While quantum mechanics is by now a well-established theory, it nonetheless still fascinates both newcomers and experts alike with unusual phenomena. The paradox of Schrödinger’s cat and the subtleties of the two-slit interference are timeless classics. Another less-familiar quantum effect, the oscillations of neutral mesons (bound states of a quark and an antiquark), has also intrigued legions of physicists for nearly sixty years . These mesons oscillate back and forth between particle and antiparticle states. The theoretical ideas underlying this behavior involve concepts that are woven deeply into the history of particle physics. In Physical Review Letters, the LHCb Collaboration has now reported  the first significant single-measurement observation of oscillations in the neutral -meson system.
The weak interaction, better known as the fundamental force causing radioactive beta decay, is the alchemist of elementary particle physics; it is able to change the type, or “flavor,” of quarks [quarks can come in the up (), down (), charm (), strange (), top (), or bottom () flavors]. Recall, for instance, that a neutron, containing one up quark and two down quarks (), emits an electron and an antineutrino during beta decay and becomes a proton (). Such a flavor change, here from down to up, is a hallmark of the weak interaction. Mesons, built from one quark and one antiquark rather than three quarks, allow for a more subtle possibility. A second-order weak interaction can make the quark and antiquark flavors trade places: a neutral meson can oscillate into its antiparticle, a , as shown in Fig. 1(d). There are four possible meson systems prone to such oscillations. Each of these—, , , and , and their respective antiparticles—forms a classic two-state quantum system where oscillations may occur. While oscillations in the , , and systems have already been established, oscillations between and are the last of this quartet to be observed.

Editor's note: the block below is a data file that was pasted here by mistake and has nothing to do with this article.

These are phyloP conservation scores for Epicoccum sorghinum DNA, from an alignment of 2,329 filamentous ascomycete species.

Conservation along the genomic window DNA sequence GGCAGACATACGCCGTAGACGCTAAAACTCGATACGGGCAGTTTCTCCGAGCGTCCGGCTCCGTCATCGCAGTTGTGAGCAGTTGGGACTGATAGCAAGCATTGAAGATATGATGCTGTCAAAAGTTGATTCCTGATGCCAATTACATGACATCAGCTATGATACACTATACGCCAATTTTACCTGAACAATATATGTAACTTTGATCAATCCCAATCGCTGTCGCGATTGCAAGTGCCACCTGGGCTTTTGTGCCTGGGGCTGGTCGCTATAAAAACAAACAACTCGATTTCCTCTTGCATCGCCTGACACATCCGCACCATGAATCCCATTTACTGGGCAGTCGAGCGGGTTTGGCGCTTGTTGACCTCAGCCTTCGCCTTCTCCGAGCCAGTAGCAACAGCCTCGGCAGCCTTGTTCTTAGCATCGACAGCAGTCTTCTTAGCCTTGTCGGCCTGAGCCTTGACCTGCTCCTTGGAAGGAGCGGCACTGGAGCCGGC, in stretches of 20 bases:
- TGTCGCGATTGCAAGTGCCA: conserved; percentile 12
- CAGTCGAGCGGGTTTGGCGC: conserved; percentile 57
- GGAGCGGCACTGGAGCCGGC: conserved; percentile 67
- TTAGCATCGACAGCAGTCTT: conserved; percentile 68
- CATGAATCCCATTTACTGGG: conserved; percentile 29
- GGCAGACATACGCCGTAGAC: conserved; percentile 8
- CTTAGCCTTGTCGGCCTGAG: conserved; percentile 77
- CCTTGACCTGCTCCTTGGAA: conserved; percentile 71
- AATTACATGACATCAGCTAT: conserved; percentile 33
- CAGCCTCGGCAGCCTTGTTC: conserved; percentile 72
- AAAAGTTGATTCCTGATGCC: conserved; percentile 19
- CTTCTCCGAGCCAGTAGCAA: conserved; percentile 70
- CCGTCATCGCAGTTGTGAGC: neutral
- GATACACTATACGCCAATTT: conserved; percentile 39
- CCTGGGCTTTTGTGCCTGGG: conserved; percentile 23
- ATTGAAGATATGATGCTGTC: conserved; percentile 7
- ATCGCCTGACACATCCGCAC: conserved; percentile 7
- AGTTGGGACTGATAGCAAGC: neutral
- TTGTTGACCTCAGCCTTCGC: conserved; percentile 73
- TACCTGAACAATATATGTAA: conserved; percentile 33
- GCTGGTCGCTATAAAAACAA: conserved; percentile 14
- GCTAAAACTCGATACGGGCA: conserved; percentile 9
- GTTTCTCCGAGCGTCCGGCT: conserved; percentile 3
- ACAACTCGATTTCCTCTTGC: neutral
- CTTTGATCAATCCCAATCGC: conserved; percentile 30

Meson oscillations are intimately related to the existence of three generations of quarks: up and down (), charm and strange (), and top and bottom (). Building atoms requires only up and down quarks, yet there are two additional generations. The very existence of these additional quarks is a long-standing mystery in particle physics: they are more massive but otherwise similar copies of the up and down quarks. The quartet of oscillating meson pairs contains these extra quarks, and the detailed physics of the weak interactions gives each of the four meson pairs a somewhat different character.
The character of the oscillations, and hence our strategy to detect them, depends on two key parameters. Weak interactions allow the otherwise degenerate and mesons to mix with each other. This results in two new eigenstates, with small differences in their masses and lifetimes, leading to oscillations between and with a frequency related to this mass difference. Observations are easier when the oscillation period is comparable to the lifetime. This is the case for the and systems, where the phenomenon is now well studied. On the other hand, for the system, the oscillations are very fast and experiments required exquisite time resolution to finally resolve them. For the case, there is little time for the rather slow oscillations to have an effect before the particles decay, and sufficiently high measurement statistics are key to a successful observation.
Searches for oscillations with various techniques recently came to fruition. First evidence came from both the BaBar and Belle Collaborations in 2007, with further proof soon supplied by the CDF Collaboration and other additional measurements . A global combination of these pioneering results established the existence of these oscillations. Now, LHCb has presented  the first clear observation based on a single measurement.